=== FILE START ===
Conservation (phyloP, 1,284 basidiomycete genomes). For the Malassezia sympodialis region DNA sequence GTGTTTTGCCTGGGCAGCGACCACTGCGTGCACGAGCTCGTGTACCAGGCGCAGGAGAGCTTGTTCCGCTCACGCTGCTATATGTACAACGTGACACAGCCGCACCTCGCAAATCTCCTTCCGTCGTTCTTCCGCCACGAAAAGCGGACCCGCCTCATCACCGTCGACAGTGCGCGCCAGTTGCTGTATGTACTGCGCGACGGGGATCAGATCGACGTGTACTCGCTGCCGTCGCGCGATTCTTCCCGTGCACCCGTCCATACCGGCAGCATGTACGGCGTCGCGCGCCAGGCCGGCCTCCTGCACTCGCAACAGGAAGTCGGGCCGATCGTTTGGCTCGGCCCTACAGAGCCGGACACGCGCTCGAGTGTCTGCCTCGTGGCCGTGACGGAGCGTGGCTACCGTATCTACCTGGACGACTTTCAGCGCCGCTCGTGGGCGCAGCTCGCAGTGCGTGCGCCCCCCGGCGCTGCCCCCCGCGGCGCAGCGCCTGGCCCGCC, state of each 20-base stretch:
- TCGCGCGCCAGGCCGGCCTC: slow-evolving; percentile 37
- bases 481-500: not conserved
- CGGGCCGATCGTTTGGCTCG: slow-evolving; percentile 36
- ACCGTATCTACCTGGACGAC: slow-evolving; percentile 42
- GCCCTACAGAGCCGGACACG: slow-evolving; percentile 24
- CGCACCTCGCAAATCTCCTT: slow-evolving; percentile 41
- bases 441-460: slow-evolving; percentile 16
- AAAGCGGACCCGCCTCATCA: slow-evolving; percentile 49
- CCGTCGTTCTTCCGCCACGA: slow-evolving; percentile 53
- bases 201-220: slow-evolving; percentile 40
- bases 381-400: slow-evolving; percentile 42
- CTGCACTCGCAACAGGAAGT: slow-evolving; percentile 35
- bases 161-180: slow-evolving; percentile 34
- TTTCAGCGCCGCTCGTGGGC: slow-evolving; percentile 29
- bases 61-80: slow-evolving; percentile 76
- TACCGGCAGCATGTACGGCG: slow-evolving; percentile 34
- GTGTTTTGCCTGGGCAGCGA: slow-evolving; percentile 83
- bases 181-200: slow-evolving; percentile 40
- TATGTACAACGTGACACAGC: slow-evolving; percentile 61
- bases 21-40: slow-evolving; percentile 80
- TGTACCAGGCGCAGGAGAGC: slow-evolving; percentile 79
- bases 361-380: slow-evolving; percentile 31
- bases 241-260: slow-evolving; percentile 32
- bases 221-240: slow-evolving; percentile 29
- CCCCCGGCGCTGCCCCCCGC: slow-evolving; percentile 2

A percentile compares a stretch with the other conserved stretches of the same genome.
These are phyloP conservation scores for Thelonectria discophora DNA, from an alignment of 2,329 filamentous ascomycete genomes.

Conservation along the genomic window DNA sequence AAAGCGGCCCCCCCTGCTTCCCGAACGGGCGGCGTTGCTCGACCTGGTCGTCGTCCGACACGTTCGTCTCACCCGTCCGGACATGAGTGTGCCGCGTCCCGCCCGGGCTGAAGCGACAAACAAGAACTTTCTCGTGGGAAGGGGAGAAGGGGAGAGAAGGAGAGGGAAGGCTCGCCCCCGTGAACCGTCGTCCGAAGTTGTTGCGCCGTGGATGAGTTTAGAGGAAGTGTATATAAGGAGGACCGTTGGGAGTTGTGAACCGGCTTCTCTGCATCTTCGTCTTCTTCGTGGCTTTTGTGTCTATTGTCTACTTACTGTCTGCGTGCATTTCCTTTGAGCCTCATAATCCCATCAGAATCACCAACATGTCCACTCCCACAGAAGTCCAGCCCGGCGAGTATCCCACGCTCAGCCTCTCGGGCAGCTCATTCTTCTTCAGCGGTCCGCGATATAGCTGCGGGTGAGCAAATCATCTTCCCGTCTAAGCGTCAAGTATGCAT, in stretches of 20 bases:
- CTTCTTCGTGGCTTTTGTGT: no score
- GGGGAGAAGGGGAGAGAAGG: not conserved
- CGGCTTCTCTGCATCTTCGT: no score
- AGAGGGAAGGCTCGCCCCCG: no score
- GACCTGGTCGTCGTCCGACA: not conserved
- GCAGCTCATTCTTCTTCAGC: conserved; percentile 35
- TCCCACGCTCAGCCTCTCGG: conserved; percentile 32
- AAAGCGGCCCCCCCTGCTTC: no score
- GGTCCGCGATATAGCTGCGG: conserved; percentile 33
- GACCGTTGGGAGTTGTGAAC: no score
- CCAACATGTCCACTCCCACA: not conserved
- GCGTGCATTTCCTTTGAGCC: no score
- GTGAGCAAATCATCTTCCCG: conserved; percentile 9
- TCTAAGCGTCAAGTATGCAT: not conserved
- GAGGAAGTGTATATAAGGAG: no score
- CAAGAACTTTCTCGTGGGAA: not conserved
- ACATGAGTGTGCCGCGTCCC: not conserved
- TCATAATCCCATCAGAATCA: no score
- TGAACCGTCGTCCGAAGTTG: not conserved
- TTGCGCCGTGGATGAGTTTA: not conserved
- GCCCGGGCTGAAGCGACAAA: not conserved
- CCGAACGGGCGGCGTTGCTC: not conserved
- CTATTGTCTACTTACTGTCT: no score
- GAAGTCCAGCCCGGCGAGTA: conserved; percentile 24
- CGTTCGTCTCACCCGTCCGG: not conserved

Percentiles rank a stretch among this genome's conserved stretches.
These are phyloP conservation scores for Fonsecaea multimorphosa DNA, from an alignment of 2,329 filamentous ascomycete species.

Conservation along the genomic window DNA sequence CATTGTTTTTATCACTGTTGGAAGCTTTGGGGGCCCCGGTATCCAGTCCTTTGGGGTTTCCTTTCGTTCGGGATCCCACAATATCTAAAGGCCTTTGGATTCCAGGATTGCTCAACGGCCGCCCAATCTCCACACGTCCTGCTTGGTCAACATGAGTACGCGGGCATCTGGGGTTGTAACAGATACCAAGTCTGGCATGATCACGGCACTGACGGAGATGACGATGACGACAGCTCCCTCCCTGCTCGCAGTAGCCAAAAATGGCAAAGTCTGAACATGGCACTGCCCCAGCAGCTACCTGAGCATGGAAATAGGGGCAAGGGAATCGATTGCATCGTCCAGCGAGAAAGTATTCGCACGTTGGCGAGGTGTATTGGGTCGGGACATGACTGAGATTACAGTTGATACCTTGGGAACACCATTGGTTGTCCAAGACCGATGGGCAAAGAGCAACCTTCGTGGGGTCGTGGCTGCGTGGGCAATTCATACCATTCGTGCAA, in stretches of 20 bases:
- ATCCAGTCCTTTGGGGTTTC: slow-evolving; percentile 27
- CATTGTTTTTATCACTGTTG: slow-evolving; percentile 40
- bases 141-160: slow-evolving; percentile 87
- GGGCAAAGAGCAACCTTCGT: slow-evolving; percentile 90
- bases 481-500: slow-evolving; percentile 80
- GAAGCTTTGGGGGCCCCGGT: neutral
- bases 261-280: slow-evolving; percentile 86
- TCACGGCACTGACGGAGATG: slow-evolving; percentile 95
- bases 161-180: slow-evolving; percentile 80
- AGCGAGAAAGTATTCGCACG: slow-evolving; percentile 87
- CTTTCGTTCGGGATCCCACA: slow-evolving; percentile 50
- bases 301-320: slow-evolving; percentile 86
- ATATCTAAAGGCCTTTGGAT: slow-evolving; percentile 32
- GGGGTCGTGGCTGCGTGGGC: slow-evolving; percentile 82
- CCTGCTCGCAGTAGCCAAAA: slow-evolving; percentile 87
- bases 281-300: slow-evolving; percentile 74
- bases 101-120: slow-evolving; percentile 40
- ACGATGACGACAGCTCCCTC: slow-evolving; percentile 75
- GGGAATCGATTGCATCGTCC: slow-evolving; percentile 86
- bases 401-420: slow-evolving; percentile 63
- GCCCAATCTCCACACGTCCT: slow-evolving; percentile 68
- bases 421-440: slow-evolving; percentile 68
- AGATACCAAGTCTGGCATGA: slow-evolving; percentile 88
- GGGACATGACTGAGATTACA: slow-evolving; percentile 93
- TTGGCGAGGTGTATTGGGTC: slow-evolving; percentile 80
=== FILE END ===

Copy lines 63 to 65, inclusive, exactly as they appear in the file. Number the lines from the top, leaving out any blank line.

- GAAGCTTTGGGGGCCCCGGT: neutral
- bases 261-280: slow-evolving; percentile 86
- TCACGGCACTGACGGAGATG: slow-evolving; percentile 95